style
flowers
rlw
planning
more...
Notice: Undefined offset: 1 in /home/weddinga/weddingandweddingflowers.co.uk/html/site/templates/main.php on line 150

“Can I have a matron of honour AND a maid of honour?”

“Can I have a matron of honour AND a maid of honour?”


Written by Katie Byrne


Of course you can - and here's how to make it work!

 

The maid of honour - or matron of honour, if she’s already married herself - is an in-charge figure who will head up the other bridesmaids and be the bride’s number-one port of call during her wedding planning.

What's the difference between a bridal shower and a hen party?

Traditionally speaking, the MOH will act alone: a kind of management figure, overseeing the other members of the bridal party. However, what if you want both a maid of honour and a matron of honour?

First up: yes, you can totally do that! Duh. It’s your wedding - you can do what you want. As well as helping you get over trying to decide who you want to ask to be your MOH, having two can sometimes work more comfortably from a logistics angle, too. For example: if one of them is long-distance, you’ll have the other to fall back on from time to time. Or if one of them is snowed under with work, chances are the other one will be more available.

111 thoughts every bridesmaid has about the hen party

Also, it works from another perspective. Having both a married and unmarried woman helping you get ready for your own voyage down the aisle will arm you with two differing perspectives - especially if they’re different ages, too.

But be prepared: there are a few factors you should consider before you invite your leading ladies to step up for their dual-role…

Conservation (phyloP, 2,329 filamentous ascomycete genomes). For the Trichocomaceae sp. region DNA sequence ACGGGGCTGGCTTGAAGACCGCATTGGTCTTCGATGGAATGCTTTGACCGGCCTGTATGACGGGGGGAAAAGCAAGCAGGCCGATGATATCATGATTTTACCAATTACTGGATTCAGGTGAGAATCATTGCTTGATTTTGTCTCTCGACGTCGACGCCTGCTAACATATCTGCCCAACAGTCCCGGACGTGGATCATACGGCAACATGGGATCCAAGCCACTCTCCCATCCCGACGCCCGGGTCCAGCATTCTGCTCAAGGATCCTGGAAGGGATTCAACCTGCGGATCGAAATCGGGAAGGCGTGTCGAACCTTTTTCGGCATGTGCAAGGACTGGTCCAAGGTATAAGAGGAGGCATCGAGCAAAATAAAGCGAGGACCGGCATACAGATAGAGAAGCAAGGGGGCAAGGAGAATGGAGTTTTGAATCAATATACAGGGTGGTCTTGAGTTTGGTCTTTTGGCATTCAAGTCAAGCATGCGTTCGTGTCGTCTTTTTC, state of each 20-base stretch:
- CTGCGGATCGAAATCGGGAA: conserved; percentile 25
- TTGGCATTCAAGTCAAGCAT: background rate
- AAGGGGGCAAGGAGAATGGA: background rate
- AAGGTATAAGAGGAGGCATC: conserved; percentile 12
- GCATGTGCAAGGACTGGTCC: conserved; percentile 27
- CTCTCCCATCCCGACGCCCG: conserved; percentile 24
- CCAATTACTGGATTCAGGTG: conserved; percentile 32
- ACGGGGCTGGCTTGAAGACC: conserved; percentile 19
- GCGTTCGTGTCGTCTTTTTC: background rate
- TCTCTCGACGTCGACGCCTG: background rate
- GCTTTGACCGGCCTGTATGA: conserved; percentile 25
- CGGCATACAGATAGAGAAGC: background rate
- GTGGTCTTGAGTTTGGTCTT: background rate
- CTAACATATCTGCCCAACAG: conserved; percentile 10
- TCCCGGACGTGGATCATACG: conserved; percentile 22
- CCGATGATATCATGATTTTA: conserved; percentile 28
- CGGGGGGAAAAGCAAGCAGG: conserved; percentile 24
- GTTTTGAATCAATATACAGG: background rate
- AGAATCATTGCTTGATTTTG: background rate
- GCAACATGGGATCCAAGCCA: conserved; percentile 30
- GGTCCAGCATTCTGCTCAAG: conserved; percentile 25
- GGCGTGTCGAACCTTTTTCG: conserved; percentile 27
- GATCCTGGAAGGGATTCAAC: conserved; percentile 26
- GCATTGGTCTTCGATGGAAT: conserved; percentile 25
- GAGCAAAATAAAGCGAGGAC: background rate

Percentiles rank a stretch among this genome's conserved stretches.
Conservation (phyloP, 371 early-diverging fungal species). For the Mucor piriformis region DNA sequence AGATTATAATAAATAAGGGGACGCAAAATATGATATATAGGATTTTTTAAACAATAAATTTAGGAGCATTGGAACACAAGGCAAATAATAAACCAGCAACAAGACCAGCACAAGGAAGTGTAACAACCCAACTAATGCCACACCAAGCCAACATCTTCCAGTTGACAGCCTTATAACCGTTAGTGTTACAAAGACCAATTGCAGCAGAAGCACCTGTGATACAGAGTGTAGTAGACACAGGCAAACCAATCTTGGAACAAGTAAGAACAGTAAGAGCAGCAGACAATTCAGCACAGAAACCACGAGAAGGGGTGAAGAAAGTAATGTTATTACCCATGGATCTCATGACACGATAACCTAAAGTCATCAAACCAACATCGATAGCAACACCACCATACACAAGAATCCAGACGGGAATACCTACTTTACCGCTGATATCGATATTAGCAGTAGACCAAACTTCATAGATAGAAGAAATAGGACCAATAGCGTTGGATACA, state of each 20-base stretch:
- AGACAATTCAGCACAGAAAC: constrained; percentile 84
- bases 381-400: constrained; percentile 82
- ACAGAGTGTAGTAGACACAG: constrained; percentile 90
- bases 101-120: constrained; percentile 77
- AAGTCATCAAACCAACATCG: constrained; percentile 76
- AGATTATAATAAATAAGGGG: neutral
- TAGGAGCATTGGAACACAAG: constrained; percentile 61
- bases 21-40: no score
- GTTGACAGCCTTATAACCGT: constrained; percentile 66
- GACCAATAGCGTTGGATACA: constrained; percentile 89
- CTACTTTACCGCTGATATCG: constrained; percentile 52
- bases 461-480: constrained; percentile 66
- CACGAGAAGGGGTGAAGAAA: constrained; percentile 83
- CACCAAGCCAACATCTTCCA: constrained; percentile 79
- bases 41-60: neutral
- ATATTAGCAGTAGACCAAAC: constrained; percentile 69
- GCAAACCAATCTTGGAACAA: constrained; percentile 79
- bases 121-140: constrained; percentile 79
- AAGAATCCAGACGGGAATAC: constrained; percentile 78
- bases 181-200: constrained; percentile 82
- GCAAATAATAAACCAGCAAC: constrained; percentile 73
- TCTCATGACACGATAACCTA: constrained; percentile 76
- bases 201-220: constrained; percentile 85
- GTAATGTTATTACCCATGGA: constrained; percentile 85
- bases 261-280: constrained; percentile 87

Know what you actually want or need them both to do. Create distinct roles for each of them, so there’s no room for stepping on toes or competitiveness - also, decide how their roles are different from those of your bridesmaids. (If you’re having ‘maids - see point #4, below.)

Consider whether or not they’ll get on with each other. We’ve all seen Bridesmaids - and sometimes, as hard as it is to accept, just because two people are your friends, doesn’t mean they’ll be each other’s friends. You don’t want the run-up to your wedding dominated by bickering or politics, and you certainly don’t want to feel like you have to pick a side.

So, if they have strong, clashing personalities or you simply have a feeling they’d clash - swerve it. A good way to test the water, if they’ve never met before, is to arrange a casual get-together and see how they bounce off each other - obviously don’t tell them you’re assessing their potential double-act capabilities...

Give their outfits some thought. Will they dress the same, or similarly? And if not, how will you identify them to your guests as your MOHs? Work it out with them: similar stand-out frocks are obviously the easy option but if they have very different senses of style, you could perhaps look at matching accessories instead, such as flower crowns or corsages.

Will you still have bridesmaids? If you’ve already got your duo of MOHs, do you want (or need) more people to join you? There are plenty of other ways your friends can be involved in your celebration if not - click here to start reading!

 


difference between a maid of honour and matron of honourwedding planningwedding ideasbridesmaid etiquette




9 things the Mother of the Bride never wants to hear

9 things the Mother of the Bride never wants to hear


4 things to do the night before your wedding

'Twas the night before the big day, and all through the house not a creature was stirring - apart from the bride!

5 realities of changing your name after your wedding

Yes - it WILL take you a little while to adjust to having a new name called out in the waiting room...

Brides! Get your craft on with The National Wedding Show

Brides! Get your craft on with The National Wedding Show